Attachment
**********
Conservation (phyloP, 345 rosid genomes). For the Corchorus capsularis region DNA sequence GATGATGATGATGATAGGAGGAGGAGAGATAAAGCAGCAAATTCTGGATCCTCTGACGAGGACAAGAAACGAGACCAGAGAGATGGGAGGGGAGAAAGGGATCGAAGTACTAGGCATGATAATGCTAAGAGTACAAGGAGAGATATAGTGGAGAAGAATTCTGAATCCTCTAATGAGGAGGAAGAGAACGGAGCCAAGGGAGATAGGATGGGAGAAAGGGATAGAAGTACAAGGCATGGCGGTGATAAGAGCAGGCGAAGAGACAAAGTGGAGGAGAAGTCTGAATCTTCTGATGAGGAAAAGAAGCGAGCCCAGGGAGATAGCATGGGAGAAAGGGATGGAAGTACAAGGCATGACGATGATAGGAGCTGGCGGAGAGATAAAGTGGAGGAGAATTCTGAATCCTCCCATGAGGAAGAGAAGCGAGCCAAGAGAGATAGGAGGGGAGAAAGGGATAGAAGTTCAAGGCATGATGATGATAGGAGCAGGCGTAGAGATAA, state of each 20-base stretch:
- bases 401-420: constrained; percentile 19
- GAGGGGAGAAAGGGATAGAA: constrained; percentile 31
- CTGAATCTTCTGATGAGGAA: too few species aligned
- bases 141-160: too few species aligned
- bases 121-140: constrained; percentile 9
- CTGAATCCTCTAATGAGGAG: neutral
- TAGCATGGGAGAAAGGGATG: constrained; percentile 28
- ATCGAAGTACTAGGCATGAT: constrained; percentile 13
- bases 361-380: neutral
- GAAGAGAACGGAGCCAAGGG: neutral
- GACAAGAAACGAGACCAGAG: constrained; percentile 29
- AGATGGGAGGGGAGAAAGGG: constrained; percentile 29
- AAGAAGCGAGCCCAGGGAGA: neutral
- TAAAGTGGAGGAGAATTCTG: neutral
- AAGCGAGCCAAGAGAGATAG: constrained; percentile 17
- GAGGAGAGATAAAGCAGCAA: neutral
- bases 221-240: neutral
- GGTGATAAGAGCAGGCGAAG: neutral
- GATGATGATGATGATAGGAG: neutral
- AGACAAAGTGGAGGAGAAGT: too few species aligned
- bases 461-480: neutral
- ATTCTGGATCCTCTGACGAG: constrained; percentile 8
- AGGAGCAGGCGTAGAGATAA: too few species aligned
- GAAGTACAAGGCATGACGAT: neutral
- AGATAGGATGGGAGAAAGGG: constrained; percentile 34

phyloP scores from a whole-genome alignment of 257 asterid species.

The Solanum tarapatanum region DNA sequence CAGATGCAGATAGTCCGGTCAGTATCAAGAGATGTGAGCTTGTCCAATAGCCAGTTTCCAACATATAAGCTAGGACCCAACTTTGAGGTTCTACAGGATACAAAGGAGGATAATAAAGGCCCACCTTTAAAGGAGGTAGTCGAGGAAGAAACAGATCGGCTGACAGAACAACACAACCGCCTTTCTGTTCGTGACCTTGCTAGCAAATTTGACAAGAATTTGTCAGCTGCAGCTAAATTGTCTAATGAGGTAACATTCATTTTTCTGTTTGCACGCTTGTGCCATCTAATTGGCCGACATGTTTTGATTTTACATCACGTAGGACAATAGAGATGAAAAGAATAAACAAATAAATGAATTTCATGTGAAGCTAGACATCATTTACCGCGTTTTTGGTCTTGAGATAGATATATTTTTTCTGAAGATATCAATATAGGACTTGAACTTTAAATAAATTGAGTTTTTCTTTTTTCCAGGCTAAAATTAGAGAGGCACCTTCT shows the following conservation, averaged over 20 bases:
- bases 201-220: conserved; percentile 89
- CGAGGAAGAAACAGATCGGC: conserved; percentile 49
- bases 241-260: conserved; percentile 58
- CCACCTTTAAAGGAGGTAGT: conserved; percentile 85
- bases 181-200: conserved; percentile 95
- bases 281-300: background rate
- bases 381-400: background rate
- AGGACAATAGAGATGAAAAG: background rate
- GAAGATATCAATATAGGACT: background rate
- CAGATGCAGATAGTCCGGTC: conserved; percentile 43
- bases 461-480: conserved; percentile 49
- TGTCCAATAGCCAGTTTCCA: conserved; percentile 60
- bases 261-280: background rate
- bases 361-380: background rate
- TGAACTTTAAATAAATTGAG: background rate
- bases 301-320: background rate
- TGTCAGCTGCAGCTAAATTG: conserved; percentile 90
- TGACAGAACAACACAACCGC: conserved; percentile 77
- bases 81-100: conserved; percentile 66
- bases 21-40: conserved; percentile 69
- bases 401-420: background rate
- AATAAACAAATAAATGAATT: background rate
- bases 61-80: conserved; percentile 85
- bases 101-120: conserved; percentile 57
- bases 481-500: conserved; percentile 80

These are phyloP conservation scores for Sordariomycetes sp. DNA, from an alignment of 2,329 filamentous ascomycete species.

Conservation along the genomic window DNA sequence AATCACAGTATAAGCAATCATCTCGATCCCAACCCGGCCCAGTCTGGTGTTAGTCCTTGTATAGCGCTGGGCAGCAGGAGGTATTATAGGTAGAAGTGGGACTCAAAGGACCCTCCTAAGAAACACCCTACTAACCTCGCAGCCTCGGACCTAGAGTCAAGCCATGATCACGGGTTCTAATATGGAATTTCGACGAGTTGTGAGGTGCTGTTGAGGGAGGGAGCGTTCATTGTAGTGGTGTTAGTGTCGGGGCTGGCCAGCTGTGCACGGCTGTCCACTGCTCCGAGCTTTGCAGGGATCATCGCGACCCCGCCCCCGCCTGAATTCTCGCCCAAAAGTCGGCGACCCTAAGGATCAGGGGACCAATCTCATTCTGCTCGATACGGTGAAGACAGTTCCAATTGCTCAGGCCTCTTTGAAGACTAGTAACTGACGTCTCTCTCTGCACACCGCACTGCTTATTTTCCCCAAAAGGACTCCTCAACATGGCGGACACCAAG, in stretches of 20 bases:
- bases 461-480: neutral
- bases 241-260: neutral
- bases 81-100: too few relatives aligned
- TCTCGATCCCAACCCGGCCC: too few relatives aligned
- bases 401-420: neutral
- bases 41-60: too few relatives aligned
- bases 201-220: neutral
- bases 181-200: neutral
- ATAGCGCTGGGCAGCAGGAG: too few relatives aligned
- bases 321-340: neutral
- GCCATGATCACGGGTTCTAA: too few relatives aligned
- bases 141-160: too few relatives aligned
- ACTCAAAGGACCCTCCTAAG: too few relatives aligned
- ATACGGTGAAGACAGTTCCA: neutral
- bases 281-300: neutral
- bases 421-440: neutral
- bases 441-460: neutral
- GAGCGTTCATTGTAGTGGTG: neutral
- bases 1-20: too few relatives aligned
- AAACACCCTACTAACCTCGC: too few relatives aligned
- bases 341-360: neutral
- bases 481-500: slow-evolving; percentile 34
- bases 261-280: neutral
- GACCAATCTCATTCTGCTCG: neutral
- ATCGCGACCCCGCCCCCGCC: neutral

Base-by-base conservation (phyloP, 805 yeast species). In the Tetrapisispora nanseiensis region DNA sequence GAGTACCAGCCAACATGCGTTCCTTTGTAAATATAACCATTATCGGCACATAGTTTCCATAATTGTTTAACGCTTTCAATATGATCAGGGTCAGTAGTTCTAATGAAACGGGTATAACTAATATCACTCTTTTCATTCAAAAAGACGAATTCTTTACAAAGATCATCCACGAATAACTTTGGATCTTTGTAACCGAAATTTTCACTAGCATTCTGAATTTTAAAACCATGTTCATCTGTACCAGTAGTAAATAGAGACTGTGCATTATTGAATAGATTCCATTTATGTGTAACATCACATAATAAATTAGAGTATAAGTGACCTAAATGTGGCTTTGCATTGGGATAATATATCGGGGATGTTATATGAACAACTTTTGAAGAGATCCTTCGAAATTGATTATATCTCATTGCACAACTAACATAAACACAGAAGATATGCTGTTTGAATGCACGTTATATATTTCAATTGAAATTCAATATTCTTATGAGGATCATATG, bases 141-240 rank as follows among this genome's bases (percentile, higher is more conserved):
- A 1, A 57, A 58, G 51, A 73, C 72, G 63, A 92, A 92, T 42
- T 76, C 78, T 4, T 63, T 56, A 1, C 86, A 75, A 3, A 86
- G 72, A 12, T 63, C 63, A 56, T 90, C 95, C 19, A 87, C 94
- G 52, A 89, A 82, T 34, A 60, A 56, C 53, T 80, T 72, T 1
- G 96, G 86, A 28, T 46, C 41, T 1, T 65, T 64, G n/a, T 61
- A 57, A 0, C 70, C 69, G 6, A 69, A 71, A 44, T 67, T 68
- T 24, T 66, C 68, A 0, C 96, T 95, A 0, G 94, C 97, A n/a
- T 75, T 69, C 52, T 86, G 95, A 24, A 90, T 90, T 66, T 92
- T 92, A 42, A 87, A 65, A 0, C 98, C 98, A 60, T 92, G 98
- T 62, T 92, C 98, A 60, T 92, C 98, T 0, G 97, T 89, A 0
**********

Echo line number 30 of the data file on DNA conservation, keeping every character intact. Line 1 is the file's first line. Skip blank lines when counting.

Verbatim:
- CGAGGAAGAAACAGATCGGC: conserved; percentile 49